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Tuesday, March 31, 2009

Police Chief Denies Knowledge of Ticket Fixes

Tuffey had knowledge of sticker system
Chief: Decals meant just to ID union members
The Albany Times Union by JORDAN CARLEO-EVANGELIST AND BRENDAN J. LYONS - March 31, 2009

ALBANY, NY -- Police Chief James Tuffey acknowledged Monday that he not only knew about but initiated yellow-and-blue decals distributed by the police union he once led. But the chief told city lawmakers there was no understanding the stickers would serve as a coded message to parking enforcement officers. Tuffey's revelation under oath before a special Common Council investigative committee was the first acknowledgement by a high-ranking city official that he or she was aware of the decals. Over the last five months, Tuffey has denied knowledge of the stickers used by police union members to avoid parking tickets, but never publicly made a distinction between the older stickers issued when he was president and the new ones. Tuffey, testifying under oath, told the Common Council Monday that the blue-and-gold stickers were not used to avoid parking fines, only to show membership in the union. "I started the blue-and-gold. We bought one version of them, and then we went to lapel pins" in 1994, said Tuffey, who served as union president between 1980 and 1994 for all but 10 months. But near the end of his testimony, under questioning from council members, he said each officer received two yellow-and-blue stickers because they might have more than one car they drove to court. "Again, we were using our personal cars to go to court,'' he said.

Yet Tuffey, who left the department in 1995 and returned as chief in 2005, said he had no knowledge that the police union replaced the blue-and-yellow stickers with numbered red and blue stickers known as bull's eyes in the late 1990s. He also said that as chief he was "absolutely ... not aware'' the stickers were being used by members of his police force, and others, to receive tens of thousands of no-fine parking tickets. The former detective and union president had previously said he only first learned of those stickers when the Times Union revealed their existence in November and that, in many cases, they were being used to afford unsanctioned parking courtesies to police officers, their friends and family. Those courtesies came in the form of no-fine or warning tickets, which look like official city summonses but which carried no penalties.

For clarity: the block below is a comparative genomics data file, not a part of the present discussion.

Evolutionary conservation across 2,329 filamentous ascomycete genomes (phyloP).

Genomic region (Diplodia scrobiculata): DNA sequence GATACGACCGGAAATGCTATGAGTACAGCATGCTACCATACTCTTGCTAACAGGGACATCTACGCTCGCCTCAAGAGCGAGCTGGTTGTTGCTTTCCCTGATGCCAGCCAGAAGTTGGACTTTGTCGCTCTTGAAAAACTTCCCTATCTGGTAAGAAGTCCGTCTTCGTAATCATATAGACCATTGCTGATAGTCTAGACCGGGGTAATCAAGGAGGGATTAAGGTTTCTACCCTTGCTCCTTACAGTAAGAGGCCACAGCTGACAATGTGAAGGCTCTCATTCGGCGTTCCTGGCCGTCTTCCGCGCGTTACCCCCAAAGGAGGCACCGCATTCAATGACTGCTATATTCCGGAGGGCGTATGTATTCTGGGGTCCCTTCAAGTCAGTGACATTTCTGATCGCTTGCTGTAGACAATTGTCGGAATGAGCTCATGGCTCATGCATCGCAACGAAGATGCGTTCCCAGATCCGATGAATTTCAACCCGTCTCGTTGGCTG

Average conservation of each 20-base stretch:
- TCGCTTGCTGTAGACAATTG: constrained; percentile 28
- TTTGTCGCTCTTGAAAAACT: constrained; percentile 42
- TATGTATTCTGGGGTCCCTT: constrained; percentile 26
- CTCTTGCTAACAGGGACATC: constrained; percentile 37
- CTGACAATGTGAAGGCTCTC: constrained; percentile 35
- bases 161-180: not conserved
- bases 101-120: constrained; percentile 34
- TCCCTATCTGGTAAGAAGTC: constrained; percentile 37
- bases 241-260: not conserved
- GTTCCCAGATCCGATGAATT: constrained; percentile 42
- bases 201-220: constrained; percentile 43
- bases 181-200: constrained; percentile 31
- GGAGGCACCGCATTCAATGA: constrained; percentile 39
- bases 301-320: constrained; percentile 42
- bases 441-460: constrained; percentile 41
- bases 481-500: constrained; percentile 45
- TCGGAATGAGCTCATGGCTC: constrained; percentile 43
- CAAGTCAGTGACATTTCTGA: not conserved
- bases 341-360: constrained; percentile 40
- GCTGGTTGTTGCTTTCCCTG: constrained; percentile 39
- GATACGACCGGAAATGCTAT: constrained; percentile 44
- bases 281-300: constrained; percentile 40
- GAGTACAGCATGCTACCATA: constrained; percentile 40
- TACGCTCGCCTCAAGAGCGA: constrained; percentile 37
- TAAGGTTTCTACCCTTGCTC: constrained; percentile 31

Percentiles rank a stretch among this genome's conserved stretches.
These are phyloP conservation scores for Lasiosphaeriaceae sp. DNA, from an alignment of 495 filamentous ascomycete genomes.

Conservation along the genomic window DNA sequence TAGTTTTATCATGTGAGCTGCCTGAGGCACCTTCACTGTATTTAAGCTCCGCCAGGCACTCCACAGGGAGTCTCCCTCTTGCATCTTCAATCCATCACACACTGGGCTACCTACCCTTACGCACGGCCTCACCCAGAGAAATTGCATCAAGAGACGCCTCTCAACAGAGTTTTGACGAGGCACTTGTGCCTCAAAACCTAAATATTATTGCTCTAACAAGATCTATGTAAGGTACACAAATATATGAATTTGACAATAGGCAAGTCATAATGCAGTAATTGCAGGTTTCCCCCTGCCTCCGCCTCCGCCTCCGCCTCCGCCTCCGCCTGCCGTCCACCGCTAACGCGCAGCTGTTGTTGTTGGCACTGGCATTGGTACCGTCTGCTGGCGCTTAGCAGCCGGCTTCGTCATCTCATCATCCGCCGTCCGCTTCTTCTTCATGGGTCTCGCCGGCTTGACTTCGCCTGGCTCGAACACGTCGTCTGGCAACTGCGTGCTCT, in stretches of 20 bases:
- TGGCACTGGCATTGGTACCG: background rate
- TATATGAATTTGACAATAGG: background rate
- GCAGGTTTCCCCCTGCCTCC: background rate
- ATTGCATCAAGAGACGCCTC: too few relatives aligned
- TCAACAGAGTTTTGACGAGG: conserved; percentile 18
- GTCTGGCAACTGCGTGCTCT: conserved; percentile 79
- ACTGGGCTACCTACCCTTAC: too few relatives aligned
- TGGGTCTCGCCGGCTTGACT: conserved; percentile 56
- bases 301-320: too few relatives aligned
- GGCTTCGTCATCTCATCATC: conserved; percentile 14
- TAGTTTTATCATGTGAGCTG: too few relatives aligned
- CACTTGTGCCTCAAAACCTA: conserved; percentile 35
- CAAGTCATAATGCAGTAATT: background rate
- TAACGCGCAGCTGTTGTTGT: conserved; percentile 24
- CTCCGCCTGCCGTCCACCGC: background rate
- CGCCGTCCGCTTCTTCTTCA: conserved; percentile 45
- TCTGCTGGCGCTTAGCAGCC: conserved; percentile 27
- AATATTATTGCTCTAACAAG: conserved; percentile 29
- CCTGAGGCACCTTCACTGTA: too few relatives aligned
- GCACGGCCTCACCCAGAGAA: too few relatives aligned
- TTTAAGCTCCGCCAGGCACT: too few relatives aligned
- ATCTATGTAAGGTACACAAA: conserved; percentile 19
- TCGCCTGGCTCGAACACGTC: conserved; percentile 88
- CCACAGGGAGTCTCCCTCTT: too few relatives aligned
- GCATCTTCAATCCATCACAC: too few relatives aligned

Tuffey said he first learned about another privileged parking system, a special "VIP" list held in police department computers that exempted specific vehicles from fines, when he received a no-fine or "ghost" ticket in 2006 in front of City Hall. Tuffey said he later instructed a commander to add a plate to the VIP list of a person who works for the state Liquor Authority. When he joined the force in 1975, Tuffey testified, there were no parking meters, let alone no-fine parking tickets, Tuffey said officers required to testify in court often drove their own cars. But rather than rely on the stickers to dodge tickets, he said, they often put their business cards or police patches in the window a tactic that, at least in his case, often didn't even work. "If they gave (officers) a courtesy, they did. If not they took it up to the traffic division" to have the ticket adjudicated, Tuffey said. Tuffey's testimony followed that of city Treasurer Betty Barnette and two of her aides, in which Barnette staunchly repeated earlier denials that her office, which oversees parking fine collected, ever knew about the system. Barnette appeared with James Van Apeldorn, director of the Parking Violations Bureau, and Andrew Sterling, a computer specialist in the office.

"My knowledge of that system came on the morning I read it in the Times Union," said Barnette, who, along with Van Apeldorn and Sterling, appeared with attorney Brian Devane. Still unresolved is how the no-fine tickets issued by parking enforcement were apparently filtered out in police computers before they were sent to City Hall as well as who started the second, bull's-eye sticker system. Barnette said the computer system in her office would be incapable of processing a ticket that carried no violation code or fine. Current union President Christian Mesley declined the council's invitation to testify earlier this month and could still face a subpoena if lawmakers are intent on hearing from him. They are expected to discuss where their probe heads next on Wednesday night. Jordan Carleo-Evangelist can be reached at 454-5445 or by e-mail at